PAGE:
Wednesday, September 28, 2022

Alpha and Omega, Omicron and LaMDA

I gave a sermon last Sunday on Alpha (Genesis), Omicron (Evolution), LaMDA and Omega (The End of Human dominance).

So if we create an AGI and fail to get sufficiently good Ethics in ver, the result is extinction or hell. ... Evolution mindlessly created beings with better Ethics than it. Hopefully, we can mindfully create beings with better Ethics than us.

Tuesday, September 6, 2022

Creating a pdf book from images or pdfs

This is my method of creating a pdf book for uploading to archive.org. First, I scan it into pdfs, usually about 10 scans (10 or 20 pages depending on the size of the page). I use a HP-Laserjet-200-colorMFP-m276nw. These scripts were all done on Fedora 35. Next I split out the images from the pdf:
mkdir out
for D in t??0; do
    cd $D
    mv scan.pdf scan0000.pdf
    for S in `ls scan0*`; do
        I=`echo $S | sed 's/scan\([0-9]*\).pdf/\1/'`
        echo $D $I
        pdfimages -png scan${I}.pdf ../out/s${D}_${I}
    done
    cd ..
done
Next I have three different ways of processing the book depending on how it was scanned. For each of these, I usually open a page and figure out what numbers I should use for the crop statement. The simpliest is if I scanned two pages at once, and am not splitting them:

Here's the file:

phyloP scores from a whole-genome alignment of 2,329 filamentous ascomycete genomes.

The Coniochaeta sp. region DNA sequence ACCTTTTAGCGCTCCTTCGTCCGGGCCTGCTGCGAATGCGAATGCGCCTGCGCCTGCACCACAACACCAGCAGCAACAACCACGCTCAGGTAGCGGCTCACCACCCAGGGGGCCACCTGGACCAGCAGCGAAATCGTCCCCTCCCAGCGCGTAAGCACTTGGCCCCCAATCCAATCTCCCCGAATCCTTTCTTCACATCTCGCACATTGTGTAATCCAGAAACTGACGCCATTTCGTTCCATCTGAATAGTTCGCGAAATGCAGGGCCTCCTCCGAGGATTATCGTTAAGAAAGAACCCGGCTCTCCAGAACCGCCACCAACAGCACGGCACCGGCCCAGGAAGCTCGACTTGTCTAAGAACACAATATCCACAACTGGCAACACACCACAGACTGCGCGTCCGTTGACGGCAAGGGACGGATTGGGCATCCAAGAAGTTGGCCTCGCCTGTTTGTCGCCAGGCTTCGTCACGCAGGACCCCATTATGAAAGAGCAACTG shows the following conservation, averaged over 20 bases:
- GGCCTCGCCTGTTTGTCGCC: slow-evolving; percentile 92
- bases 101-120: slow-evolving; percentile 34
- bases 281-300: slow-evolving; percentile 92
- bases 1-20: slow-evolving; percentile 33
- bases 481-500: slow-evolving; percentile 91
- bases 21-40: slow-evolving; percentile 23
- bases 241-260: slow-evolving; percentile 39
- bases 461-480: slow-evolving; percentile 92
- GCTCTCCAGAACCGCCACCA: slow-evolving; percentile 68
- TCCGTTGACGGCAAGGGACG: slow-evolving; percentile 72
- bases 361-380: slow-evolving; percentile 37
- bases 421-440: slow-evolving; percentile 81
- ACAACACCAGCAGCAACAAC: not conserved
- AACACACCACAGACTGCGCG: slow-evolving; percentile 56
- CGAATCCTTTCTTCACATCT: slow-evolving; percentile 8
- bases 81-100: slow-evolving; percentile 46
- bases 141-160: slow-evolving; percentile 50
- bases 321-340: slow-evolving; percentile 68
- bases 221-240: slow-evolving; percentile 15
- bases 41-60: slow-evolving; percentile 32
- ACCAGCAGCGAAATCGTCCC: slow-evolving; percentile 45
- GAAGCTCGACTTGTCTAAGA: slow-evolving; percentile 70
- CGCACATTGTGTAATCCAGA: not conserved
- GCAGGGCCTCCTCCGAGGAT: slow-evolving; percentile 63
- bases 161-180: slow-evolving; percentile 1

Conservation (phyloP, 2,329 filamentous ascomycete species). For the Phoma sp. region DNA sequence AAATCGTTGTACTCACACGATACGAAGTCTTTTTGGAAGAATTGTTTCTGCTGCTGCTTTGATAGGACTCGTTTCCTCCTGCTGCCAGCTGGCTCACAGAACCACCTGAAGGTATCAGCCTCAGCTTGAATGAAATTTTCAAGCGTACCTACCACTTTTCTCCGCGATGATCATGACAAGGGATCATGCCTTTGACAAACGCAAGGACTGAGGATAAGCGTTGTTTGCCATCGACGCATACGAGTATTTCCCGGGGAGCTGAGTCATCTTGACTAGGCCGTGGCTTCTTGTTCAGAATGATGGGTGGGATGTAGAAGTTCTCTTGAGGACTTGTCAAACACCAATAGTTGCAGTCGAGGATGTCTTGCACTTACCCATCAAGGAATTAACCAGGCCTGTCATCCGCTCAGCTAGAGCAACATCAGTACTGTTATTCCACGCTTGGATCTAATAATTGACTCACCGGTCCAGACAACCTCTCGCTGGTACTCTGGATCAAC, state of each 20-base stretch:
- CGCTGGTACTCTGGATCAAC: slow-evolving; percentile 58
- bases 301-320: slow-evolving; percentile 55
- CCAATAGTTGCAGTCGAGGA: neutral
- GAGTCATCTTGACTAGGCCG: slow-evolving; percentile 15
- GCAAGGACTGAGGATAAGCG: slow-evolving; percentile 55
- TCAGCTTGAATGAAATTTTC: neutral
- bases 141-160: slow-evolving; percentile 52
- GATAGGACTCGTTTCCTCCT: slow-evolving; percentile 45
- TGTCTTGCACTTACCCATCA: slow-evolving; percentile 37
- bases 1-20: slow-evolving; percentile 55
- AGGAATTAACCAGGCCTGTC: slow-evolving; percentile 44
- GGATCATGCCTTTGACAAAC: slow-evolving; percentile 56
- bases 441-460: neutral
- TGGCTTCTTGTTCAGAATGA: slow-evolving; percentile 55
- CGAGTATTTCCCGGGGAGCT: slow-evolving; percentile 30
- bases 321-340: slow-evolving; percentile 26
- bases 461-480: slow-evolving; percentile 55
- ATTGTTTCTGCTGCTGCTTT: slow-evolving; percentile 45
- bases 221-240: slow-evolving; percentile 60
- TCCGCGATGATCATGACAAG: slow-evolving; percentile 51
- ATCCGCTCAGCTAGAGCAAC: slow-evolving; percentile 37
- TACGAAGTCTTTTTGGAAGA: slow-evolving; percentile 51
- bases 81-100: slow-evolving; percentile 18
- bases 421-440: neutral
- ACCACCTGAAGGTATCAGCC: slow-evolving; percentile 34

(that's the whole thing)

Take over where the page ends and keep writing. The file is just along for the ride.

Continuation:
cd out
for I in st*.png
do
    R=`echo $I | sed 's/s/r/' | sed 's/-/_/'`
    T=`echo $I | sed 's/s/t/' | sed 's/-/_/'`
    if test $I -ot $R
    then
	    echo $I $R $T already done
    else
	    echo $I $R $T
	    convert $I -crop 2550x3510+0 -rotate 90 -despeckle $R
	    convert $R -resize 33% -level 10%,90%,0.5 -posterize 32 $T
    fi
done
If I had to scan each page individually, half of them will flipped, so I need to flip some of them differently. Notice for this to work, I have to make sure that I always fip the odd ones and the even ones correctly when scanning.
cd out
for I in st*[02468].png
do
    R=`echo $I | sed 's/s/r/' | sed 's/-/_/'`
    T=`echo $I | sed 's/s/t/' | sed 's/-/_/'`
    if test $I -ot $R
    then
    	echo $I $R $T already done
    else
	    echo $I $R $T
	    convert $I -crop 1800x2700+0 -despeckle  $R
	    convert $R  -resize 33% -level 10%,90%,0.5 -posterize 32 $T
    fi
done

for I in st*[13579].png